Pennsylvania College of Technology will roll out a reorganized academic affairs in Fall 2013 as it will move from eight schools to six.
The process, which started in Summer 2012, will be completed just over a year later. It will be put in place July 1.
The six schools will be:
Business and hospitality;
Industrial, computing and engineering technologies;
Transportation and natural resources technologies;
Construction and design technologies; and
Sciences, humanities and visual communications.
Paul Starkey, vice president for academic affairs and provost, said the college had many discussions with a variety of interested groups, including students and deans.
During the conversations, he said, it became obvious that the college didn't only need to be prepared for change but pursue it to ensure the success of its programs. The needed move to fewer colleges will "streamline" Penn College's operations and programs.
"We needed to be leaner," Starkey said.
Although some in a different capacity, the eight deans were promised by the college that they would remain employed. Sharon Waters, currently the dean of health sciences, will move to an associate dean position in the school and Mary Sullivan, currently the dean of natural resources management, will be the executive director of the Earth Science Center and assistant dean of transportation and natural resources technologies.
When discussing the possibilities, college president Davie Jane Gilmour said they looked at how programs could best collaborate and use similar resources.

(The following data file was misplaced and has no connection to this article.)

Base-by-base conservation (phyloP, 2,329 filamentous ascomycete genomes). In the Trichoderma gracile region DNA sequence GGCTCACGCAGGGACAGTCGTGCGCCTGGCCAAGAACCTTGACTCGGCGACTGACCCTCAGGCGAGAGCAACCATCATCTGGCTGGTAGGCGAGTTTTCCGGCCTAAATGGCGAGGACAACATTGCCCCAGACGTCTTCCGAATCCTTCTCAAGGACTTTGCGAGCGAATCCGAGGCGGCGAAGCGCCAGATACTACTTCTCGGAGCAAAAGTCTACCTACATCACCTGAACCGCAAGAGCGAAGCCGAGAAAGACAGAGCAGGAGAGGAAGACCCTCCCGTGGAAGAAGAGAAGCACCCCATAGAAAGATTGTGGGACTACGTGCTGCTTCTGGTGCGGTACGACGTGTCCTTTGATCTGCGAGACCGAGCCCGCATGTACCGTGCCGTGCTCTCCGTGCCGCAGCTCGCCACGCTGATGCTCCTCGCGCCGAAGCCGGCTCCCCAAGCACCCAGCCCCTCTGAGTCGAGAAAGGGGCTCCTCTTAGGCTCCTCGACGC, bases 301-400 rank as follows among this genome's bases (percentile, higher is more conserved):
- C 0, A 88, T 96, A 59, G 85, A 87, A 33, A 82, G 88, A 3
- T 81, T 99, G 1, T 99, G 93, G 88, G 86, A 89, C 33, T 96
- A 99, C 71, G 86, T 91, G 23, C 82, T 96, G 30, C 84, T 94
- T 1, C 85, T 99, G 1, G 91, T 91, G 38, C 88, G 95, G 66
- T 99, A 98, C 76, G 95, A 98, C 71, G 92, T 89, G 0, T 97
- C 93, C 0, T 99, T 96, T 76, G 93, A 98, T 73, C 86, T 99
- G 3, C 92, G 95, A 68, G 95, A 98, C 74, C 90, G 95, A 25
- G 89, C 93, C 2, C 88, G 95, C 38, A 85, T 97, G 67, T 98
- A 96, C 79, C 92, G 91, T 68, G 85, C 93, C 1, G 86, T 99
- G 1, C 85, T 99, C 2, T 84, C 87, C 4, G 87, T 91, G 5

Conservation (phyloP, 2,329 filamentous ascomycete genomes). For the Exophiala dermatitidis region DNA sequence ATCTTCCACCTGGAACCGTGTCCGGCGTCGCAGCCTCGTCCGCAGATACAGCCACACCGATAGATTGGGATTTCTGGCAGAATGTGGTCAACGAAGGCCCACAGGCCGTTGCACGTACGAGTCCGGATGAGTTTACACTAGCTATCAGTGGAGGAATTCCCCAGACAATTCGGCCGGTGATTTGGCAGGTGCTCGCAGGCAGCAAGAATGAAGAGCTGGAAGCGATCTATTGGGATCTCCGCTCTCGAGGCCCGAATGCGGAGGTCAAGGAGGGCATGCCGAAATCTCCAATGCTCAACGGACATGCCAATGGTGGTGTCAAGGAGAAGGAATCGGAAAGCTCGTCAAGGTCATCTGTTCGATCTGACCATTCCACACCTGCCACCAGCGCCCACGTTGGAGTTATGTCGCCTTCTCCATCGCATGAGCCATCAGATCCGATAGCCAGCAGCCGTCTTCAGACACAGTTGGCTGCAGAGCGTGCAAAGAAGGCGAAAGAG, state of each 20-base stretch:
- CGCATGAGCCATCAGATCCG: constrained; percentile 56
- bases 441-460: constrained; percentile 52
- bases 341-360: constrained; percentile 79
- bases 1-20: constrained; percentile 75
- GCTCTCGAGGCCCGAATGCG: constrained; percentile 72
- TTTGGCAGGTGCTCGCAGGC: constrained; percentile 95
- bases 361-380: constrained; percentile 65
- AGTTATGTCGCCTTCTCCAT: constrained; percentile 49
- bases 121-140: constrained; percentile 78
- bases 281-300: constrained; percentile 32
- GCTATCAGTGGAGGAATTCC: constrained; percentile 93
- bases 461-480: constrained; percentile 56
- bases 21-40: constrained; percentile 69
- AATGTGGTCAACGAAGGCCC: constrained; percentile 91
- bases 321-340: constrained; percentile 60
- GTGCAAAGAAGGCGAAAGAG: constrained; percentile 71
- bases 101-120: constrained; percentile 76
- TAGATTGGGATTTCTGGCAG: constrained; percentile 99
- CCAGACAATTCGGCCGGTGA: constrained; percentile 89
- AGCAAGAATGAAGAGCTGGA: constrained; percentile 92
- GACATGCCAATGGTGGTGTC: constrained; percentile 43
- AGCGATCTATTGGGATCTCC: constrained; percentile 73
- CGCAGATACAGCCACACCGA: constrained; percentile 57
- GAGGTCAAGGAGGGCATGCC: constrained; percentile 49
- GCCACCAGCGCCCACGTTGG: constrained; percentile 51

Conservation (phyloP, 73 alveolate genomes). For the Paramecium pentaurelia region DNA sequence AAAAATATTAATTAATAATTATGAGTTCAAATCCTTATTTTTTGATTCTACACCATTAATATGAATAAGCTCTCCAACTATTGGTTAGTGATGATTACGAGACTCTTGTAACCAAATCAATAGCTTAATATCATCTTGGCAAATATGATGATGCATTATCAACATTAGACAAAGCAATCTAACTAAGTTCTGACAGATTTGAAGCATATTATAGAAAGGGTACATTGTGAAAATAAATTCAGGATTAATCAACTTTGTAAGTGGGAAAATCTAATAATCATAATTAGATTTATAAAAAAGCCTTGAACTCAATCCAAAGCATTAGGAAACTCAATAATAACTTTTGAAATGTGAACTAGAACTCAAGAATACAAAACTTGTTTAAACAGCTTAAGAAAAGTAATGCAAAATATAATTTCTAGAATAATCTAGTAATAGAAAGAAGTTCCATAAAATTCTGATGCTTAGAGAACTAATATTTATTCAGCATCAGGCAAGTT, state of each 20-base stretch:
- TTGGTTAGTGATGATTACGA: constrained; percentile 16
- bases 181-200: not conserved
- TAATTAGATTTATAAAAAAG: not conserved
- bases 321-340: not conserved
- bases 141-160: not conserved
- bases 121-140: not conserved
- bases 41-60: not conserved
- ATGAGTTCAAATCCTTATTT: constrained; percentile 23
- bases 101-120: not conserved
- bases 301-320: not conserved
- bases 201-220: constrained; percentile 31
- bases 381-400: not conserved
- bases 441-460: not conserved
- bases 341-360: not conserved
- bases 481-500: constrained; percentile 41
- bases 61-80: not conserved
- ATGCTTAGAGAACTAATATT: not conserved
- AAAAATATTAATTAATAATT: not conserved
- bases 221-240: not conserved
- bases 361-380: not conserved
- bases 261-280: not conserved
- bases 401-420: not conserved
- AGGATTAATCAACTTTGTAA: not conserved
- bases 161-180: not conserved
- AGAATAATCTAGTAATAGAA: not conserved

"We looked at what made the most sense," Gilmour said.
Starkey said recommendations ranged from two schools to six. Gilmour wanted a quick turnaround in order to create the best opportunities for students, she said.
"This is a 'rip-the-Band-Aid-off' type of restructuring," Starkey said on the aggressive approach.
Gilmour expects physical changes on campus to begin after graduation and to be done by the beginning of August at the latest. Things such as signage need to be changed along with the reorganization.
"Everything will be ready," she said.
Starkey added that there will be logistic changes, as well.
"Everything changes," he said. "The registrar changes. The programming changes. Admissions have seen a huge amount of changes."
In other news, the board approved the purchase of a property at 201 Maynard St. Gilmour said there would be more details on how it would be used later but did say the college intends to raze the building.